Cheltenham Prize for Literature
Uitgereikt door Cheltenham Literature Festival
At the Booker Prize dinner in 1993, Gillian Beer, one of the judges that year, and I fell into discussing who might have won the prize if it had existed a century earlier. Gillian, an authority ontoon meer Victorian fiction, started mentioning authors: Rudyard Kipling, Robert Louis Stevenson, George du Maurier as well as the now less familiar George Gissing and George Moore. Our enthusiasm was such that at the interval before the presentation of the 1993 prize to Roddy Doyle I spoke to Sir Michael Caine, chairman of Booker plc and to Humphrey Carpenter, director of the Cheltenham Literature Festival. Within minutes an idea had been born to stage a 'Cheltenham Booker' at the 1994 festival when a panel of critics would debate the merits of a shortlist of 1894 novels, one of which would emerge as the winner. And so an annual event began. The form has changed little although the number of books has been reduced. And each year's event begins with John Coldstream giving a portrait of the year in question. We apply some local rules as those familiar with the Booker (now Man Booker) prize will be quick to spot - at Cheltenham we allow American authors. And in its tenth year we changed the format further, for one year only, asking the judges to choose 'the one that got away', ie the best novel from those that failed to win the Booker in their year of publication.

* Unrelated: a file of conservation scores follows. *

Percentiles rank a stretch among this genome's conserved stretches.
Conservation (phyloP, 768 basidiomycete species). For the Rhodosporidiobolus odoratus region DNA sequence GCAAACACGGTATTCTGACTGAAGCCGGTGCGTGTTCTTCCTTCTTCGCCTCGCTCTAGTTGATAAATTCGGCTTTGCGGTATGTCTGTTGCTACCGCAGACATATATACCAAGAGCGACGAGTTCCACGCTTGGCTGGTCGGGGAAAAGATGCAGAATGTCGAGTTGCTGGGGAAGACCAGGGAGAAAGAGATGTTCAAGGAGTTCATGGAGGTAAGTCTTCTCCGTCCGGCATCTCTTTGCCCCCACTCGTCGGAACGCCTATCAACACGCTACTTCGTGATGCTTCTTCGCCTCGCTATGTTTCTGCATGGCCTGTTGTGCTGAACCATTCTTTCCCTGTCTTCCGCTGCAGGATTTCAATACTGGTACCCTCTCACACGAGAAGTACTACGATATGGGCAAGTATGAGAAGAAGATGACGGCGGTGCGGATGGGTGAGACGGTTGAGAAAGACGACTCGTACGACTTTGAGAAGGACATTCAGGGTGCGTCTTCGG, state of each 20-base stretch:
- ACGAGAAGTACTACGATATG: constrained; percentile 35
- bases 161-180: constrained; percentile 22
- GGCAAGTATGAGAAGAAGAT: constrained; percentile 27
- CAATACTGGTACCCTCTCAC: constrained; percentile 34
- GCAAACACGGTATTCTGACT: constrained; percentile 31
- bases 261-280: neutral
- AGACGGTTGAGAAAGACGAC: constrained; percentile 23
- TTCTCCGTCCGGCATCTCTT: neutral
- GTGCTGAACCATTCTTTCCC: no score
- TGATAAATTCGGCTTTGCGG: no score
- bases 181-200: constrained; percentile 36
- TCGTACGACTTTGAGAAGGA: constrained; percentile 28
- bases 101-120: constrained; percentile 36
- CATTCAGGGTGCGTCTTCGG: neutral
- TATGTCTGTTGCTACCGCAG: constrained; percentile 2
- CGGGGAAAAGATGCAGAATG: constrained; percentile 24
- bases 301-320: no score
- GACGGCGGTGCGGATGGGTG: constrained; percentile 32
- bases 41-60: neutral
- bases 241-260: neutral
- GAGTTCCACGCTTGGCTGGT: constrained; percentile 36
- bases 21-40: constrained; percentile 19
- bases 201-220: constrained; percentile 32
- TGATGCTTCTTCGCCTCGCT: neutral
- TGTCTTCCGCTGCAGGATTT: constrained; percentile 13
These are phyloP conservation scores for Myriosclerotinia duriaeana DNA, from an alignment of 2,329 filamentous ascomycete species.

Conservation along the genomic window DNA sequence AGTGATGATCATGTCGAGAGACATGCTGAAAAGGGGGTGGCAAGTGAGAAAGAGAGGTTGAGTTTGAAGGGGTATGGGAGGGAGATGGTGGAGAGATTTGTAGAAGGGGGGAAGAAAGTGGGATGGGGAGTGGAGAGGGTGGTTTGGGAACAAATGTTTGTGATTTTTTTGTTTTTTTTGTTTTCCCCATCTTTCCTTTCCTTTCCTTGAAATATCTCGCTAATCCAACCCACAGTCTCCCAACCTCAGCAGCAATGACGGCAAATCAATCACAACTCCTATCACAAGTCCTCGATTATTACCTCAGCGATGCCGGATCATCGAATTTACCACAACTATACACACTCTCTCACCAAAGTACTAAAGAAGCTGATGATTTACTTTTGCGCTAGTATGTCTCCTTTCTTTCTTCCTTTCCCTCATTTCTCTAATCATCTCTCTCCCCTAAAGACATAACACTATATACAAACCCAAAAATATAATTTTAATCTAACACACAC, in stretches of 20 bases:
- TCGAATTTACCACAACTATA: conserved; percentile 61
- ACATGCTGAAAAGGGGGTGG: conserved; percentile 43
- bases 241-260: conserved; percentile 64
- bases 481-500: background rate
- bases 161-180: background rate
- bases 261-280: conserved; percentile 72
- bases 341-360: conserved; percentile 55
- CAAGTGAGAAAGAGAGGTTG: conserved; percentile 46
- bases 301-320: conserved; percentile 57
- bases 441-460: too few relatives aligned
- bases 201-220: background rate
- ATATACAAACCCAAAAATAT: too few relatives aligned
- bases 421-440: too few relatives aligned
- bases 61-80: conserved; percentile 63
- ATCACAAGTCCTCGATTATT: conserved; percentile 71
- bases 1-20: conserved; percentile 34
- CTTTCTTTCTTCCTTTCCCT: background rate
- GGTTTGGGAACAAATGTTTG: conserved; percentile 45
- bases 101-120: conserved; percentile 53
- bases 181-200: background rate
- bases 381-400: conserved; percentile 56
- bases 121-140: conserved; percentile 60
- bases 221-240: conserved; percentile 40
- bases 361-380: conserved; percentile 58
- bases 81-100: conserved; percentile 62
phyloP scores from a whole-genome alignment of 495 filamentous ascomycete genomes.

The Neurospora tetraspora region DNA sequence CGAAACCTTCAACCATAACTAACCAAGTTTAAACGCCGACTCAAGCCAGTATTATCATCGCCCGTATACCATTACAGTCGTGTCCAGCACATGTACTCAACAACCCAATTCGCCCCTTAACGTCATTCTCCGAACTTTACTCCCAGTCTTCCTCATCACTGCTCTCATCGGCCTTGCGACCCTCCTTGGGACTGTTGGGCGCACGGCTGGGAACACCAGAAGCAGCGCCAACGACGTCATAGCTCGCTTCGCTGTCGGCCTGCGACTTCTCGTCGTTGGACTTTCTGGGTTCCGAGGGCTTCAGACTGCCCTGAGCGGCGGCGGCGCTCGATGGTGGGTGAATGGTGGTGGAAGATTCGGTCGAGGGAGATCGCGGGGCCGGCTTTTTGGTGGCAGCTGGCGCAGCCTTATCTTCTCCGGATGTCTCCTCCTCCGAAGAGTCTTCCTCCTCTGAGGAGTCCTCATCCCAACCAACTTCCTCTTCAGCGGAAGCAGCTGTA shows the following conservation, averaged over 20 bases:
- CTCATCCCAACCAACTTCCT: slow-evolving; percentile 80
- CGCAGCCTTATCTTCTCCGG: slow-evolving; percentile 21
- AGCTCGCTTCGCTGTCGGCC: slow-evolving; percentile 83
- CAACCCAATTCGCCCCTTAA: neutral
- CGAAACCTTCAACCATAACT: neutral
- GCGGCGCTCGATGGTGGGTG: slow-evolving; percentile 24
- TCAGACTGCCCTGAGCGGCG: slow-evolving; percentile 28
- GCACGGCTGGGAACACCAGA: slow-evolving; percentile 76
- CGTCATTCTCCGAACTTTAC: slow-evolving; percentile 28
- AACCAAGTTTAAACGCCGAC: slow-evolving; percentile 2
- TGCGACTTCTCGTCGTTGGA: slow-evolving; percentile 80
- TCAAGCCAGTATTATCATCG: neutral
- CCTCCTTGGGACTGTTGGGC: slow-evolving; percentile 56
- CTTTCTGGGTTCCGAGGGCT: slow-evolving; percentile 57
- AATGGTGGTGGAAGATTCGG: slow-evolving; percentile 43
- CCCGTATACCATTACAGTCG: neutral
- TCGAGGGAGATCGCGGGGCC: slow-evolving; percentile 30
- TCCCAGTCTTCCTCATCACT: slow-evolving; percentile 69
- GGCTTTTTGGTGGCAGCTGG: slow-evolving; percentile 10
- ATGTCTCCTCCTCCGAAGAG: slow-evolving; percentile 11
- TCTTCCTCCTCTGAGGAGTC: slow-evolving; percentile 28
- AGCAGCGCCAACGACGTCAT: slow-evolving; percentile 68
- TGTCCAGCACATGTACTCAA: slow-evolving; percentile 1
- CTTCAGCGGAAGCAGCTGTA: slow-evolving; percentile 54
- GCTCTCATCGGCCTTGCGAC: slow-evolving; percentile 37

Ion Trewin, Literary Director for the Man Booker Prizes.toon minder